Exercise Won’t Help Your Bones
First, we should emphasize that exercise is good for you. A body in motion tends to be much healthier than one that is sedentary.
But exercise doesn’t cure everything.
There are logical reasons for people to think that exercise will lead to stronger bones. Bedridden people lose bone mass. So do astronauts who spend time weightless in space. But osteoporosis researchers know that this logic is not backed up by the results of rigorous studies.
About a decade ago scientists wondered if weight bearing exercise increased bone density in adults. To find out, they used DEXA machines, which measure bone density by hitting bones with X-rays. Those studies failed to find anything more than a minuscule exercise effect – something like 1% increased density.
More recently, as tests for bone density grow more sensitive, machines can scan bone and are able to show its structure at a microscopic scale. Even so, just a very small effect from exercise is seen in one part of the bone’s architecture known as the trabecula -- little branches inside bone that link to each other.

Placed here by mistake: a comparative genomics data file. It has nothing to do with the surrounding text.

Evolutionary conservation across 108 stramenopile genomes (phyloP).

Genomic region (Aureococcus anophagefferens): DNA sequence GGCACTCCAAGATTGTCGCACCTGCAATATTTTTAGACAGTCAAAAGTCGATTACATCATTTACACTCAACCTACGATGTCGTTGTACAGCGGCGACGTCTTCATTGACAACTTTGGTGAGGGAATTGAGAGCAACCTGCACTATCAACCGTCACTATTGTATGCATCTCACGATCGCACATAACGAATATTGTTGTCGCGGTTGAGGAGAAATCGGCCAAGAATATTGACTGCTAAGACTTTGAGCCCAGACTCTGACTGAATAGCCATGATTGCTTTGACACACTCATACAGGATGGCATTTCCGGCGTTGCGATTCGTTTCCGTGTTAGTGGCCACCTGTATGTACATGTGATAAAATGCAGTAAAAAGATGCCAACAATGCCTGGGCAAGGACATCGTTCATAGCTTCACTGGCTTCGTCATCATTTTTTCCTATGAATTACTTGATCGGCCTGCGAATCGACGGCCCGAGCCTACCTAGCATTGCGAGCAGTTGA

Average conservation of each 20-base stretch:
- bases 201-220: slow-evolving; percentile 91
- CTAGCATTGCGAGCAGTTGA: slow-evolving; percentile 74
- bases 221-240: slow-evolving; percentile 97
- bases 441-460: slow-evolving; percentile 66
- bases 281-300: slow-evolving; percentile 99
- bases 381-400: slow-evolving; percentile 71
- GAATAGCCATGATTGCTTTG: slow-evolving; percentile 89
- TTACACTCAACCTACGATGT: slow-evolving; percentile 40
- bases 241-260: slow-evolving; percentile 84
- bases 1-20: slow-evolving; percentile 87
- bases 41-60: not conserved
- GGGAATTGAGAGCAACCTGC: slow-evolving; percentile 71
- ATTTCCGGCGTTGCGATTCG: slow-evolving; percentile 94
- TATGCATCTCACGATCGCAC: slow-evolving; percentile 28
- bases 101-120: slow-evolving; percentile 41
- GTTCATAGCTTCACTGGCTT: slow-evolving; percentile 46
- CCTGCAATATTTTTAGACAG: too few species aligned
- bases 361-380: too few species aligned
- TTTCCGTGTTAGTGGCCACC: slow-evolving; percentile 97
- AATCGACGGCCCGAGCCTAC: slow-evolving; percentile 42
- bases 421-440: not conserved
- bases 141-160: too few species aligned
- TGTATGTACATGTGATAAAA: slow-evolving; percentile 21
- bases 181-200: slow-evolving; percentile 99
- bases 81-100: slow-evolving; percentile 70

Also, the cortical shell (the outer layer of bone) may become slightly thicker with weight bearing exercise. But these are minute changes. There is no evidence that they make bone stronger or protect it from osteoporosis.
So do continue to get your exercise, and do continue to appreciate the good it does you (even if you need to look for other ways to help strengthen you bones).